Although the date of construction of this church is not known, Saints Constantine and Helen Chapel is unique among surviving Alaskan Russian Orthodox churches. Athapaskan Indians founded Lime Village in 1917 on the Stony River, a tributary of the Kuskokwim, after a forest fire destroyed the villagers' previous home about 20 miles upriver. This chapel was either built at that time, with a new roof added in the 1940s, or was perhaps entirely reconstructed in the 1940s.
The pyramidal-roofed church is square in plan, measuring 17 feet along each exterior wall, constructed of round logs, square notched at the corners. On the interior, the sanctuary is not divided from the nave; instead, a sheet is stretched in front of the altar when the services call for this privacy. There is no iconostas as such; icons, apparently saved from the previous village, are attached to the rear wall. This church does not have any sort of vestibule, as entry is directly into the nave.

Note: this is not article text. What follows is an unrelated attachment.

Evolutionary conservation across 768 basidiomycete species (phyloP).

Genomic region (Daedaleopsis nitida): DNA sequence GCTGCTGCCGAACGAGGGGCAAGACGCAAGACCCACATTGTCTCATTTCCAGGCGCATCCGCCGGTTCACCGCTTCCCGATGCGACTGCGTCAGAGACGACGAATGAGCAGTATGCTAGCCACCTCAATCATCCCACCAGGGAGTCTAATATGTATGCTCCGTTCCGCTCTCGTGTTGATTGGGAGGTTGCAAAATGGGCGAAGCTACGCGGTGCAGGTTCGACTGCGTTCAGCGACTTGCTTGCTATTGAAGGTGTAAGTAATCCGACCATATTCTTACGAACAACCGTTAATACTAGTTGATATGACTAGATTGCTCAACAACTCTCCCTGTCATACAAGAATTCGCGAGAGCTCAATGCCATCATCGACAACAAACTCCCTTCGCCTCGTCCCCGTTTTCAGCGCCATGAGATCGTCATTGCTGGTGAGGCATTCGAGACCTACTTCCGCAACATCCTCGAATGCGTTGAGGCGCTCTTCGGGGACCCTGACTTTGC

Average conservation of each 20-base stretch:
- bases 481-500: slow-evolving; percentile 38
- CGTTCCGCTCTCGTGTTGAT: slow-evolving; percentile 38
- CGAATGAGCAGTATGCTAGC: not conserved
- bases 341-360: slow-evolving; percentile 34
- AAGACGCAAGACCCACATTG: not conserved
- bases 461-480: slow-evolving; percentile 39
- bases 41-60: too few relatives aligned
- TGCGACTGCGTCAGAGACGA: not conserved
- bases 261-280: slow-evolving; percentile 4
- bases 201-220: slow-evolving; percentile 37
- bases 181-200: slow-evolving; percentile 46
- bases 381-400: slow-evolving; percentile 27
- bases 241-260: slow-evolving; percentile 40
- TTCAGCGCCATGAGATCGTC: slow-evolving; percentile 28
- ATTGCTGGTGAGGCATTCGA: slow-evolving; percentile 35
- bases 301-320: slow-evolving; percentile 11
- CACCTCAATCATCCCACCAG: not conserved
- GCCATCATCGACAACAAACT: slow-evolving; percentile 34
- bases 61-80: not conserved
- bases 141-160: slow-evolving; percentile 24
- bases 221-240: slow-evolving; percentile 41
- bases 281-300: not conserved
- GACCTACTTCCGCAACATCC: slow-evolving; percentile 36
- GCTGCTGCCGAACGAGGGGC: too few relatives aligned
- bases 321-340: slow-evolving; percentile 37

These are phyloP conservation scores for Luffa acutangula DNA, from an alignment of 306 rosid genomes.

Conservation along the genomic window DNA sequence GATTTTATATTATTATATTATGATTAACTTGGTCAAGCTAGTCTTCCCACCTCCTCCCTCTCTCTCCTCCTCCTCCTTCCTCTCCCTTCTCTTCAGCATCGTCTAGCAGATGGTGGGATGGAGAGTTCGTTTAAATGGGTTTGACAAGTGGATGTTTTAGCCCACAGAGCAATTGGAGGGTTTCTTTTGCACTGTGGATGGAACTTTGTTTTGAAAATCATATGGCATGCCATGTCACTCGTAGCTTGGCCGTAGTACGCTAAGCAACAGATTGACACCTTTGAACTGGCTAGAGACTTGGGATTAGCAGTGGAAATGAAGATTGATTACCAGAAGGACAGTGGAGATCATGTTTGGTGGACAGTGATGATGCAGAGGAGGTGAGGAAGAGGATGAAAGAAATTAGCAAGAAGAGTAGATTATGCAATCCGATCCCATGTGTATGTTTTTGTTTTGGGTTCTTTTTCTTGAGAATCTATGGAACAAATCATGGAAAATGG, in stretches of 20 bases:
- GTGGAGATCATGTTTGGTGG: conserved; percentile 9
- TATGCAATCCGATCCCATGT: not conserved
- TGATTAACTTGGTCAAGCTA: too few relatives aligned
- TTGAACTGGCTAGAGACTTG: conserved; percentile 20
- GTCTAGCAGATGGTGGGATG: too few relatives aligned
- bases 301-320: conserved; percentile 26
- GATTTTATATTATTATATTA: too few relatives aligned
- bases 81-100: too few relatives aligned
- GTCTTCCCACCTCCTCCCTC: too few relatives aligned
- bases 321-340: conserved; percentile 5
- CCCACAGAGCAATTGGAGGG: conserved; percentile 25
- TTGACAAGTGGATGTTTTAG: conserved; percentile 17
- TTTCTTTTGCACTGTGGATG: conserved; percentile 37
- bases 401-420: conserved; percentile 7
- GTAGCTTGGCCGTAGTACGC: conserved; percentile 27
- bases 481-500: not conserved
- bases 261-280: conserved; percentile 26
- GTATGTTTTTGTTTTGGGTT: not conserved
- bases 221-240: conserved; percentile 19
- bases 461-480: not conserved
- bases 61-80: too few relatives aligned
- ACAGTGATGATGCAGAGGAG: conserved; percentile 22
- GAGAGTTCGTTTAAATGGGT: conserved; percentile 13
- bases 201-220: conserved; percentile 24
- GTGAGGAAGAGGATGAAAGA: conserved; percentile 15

This unusual one-cell church may represent the earliest type of church built. As villages grew, a sanctuary would be added at one end, the altar moved into it, and a vestibule added to the other end. By its very simplicity, the Chapel of Saints Constantine and Helen may be most informative of long-past customs.